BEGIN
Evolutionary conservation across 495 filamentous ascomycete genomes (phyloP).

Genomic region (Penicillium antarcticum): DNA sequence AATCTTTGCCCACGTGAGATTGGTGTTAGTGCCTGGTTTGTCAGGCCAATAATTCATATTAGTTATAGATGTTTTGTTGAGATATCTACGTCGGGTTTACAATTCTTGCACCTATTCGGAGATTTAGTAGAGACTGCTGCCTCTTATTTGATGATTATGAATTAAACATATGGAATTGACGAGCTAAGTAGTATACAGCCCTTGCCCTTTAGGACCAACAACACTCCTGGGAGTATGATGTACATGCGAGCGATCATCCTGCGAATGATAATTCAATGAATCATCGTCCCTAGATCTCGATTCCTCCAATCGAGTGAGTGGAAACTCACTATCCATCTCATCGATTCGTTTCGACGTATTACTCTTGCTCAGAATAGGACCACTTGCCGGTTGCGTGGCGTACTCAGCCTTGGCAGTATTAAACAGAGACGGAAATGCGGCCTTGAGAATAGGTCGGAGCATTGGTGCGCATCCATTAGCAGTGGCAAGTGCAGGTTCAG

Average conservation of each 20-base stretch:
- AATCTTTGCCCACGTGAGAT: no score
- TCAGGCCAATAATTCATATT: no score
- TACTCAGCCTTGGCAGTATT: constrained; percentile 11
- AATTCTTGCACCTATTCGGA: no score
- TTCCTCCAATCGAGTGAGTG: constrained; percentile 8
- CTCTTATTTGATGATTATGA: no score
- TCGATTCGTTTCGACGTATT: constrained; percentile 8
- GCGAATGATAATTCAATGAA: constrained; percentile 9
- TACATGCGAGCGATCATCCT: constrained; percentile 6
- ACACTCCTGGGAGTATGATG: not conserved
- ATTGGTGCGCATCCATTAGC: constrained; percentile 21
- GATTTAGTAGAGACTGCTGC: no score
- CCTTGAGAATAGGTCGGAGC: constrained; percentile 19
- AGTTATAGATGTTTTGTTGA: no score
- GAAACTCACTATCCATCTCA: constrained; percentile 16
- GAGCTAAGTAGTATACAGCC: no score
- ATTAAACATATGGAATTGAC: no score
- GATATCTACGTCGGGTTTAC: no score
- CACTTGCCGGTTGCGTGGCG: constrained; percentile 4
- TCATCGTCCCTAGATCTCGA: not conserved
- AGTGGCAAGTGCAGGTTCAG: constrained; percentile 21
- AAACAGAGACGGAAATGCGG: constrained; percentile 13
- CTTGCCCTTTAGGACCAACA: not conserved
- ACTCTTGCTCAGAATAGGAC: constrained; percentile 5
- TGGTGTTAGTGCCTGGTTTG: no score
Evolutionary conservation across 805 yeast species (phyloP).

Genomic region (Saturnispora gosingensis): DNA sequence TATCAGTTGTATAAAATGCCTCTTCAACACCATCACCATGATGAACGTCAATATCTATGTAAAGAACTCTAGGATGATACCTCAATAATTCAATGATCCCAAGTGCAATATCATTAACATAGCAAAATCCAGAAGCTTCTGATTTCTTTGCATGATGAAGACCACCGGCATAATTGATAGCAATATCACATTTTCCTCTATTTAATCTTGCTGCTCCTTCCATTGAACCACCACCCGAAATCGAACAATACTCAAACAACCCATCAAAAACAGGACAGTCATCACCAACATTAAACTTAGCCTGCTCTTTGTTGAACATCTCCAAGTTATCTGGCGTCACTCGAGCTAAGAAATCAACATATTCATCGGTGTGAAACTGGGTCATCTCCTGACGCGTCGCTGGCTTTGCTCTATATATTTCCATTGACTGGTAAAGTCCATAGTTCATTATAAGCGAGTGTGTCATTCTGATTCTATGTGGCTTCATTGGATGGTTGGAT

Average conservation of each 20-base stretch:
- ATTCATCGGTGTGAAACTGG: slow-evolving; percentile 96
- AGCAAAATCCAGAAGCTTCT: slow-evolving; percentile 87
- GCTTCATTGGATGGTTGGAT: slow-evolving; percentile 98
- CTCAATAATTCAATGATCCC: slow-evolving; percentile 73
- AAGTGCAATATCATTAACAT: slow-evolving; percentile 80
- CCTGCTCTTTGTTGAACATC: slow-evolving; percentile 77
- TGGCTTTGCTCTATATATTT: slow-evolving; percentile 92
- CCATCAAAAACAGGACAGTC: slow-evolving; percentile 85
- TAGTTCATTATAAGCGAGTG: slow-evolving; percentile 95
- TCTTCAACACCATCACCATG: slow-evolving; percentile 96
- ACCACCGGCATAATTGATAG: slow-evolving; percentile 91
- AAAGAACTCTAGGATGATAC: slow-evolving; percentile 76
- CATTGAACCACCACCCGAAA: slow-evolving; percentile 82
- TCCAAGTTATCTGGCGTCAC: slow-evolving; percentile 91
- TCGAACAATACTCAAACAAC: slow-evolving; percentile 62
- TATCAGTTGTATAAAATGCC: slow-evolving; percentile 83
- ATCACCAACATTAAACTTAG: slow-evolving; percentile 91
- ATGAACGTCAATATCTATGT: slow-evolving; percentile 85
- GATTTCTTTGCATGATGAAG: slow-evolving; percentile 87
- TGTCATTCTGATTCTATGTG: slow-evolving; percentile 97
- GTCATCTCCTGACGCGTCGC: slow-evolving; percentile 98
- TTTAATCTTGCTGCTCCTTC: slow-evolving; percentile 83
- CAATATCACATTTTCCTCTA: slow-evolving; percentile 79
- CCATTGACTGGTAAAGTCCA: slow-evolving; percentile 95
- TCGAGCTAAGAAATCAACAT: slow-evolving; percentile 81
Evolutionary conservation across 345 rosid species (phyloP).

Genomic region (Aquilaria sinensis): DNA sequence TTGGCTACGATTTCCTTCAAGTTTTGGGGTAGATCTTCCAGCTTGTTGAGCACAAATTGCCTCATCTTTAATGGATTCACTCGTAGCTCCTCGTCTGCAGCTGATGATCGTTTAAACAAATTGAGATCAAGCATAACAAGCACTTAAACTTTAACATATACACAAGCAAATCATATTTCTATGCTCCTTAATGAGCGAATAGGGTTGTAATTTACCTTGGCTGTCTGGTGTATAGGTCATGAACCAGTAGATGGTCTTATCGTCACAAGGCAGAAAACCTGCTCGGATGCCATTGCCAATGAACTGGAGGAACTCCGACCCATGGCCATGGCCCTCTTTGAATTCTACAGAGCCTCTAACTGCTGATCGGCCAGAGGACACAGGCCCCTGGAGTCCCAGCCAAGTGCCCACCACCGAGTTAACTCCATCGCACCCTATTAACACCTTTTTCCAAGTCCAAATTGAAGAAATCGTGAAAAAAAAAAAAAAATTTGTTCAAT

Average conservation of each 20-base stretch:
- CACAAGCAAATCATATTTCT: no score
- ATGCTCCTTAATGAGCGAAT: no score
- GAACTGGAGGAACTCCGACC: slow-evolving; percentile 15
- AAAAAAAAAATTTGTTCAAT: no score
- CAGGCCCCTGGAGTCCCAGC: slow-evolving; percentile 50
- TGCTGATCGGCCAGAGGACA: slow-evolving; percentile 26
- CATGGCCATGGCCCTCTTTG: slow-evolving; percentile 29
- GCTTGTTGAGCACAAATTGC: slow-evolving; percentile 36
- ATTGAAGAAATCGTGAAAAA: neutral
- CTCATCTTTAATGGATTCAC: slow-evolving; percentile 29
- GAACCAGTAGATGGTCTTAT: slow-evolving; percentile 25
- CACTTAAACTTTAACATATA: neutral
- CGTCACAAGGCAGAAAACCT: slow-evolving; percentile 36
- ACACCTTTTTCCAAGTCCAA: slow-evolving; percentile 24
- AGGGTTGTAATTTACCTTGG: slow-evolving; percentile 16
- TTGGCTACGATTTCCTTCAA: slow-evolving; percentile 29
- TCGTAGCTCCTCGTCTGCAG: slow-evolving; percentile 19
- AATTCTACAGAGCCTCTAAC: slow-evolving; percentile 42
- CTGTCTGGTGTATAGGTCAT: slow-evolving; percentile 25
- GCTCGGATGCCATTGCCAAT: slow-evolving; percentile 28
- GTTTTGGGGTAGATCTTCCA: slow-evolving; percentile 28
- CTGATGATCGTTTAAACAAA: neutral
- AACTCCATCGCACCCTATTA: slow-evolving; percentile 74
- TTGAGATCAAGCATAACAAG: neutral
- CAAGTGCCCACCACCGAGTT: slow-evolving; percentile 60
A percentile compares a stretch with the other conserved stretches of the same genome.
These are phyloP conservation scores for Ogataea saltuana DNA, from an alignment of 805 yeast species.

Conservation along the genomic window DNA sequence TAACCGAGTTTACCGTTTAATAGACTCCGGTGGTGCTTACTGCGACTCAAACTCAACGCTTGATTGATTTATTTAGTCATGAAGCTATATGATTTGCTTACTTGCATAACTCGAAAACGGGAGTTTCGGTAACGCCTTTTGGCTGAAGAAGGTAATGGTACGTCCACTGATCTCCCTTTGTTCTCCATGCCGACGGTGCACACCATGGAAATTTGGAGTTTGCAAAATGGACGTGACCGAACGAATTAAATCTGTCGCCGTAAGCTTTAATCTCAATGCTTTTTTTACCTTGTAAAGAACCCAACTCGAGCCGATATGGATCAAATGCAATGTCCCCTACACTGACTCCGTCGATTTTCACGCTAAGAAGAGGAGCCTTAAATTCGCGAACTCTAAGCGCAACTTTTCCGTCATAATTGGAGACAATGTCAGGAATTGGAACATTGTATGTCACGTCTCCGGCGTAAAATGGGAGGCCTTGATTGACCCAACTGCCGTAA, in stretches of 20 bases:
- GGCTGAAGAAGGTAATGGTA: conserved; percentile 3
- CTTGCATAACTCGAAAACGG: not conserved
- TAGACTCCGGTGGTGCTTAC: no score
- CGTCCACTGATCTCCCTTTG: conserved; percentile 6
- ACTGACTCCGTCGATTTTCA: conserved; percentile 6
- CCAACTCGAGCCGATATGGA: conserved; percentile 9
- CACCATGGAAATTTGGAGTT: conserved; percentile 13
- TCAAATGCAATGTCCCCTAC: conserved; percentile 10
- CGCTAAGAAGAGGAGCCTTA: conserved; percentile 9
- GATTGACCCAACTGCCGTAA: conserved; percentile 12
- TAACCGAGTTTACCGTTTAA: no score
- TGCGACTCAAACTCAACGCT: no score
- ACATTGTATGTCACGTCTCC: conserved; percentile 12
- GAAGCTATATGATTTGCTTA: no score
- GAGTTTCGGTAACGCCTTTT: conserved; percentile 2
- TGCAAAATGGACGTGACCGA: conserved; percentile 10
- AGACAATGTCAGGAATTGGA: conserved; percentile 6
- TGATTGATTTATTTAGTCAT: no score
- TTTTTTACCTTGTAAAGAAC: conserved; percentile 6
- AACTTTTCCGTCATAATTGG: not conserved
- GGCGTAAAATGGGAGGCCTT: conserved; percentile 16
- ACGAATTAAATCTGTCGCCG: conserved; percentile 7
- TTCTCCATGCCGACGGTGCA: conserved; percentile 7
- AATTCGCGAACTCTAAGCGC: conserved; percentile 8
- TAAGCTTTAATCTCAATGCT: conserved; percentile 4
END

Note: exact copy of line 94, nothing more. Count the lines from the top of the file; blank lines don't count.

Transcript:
- CACCATGGAAATTTGGAGTT: conserved; percentile 13